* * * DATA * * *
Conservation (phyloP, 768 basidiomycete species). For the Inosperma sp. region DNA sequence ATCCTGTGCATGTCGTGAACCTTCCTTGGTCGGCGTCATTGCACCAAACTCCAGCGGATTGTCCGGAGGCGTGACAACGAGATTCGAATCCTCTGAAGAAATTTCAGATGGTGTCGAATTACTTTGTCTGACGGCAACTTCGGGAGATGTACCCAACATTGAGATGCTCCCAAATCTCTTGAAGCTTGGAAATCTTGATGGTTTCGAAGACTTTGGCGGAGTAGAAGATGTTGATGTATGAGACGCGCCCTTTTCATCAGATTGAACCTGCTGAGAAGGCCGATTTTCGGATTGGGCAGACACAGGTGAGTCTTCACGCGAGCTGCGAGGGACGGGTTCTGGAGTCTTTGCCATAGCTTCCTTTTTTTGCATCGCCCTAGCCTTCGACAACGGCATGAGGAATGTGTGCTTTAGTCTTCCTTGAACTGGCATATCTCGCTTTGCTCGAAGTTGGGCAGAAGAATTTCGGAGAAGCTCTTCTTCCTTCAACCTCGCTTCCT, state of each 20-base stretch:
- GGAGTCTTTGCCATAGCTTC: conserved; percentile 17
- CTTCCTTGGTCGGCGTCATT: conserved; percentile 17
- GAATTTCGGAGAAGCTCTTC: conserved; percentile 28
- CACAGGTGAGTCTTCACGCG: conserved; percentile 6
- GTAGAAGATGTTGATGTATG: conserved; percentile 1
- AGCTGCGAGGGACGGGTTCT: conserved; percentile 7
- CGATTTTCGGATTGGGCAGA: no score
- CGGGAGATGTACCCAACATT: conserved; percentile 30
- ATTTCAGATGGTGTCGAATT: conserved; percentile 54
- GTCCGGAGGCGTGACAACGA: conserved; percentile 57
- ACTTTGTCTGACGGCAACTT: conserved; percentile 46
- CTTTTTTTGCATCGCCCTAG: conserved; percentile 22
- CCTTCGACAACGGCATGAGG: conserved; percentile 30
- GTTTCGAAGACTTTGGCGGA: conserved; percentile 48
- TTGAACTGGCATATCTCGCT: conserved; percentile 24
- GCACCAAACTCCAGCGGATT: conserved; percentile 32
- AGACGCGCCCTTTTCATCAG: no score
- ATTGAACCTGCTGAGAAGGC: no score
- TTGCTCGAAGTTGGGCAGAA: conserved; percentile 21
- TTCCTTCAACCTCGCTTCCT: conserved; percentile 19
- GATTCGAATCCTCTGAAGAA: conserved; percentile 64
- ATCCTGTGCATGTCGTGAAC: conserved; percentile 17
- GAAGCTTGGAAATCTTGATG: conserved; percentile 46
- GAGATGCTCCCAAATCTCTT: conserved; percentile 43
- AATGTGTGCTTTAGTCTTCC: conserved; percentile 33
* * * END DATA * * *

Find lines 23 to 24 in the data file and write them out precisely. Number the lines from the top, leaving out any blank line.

- ATCCTGTGCATGTCGTGAAC: conserved; percentile 17
- GAAGCTTGGAAATCTTGATG: conserved; percentile 46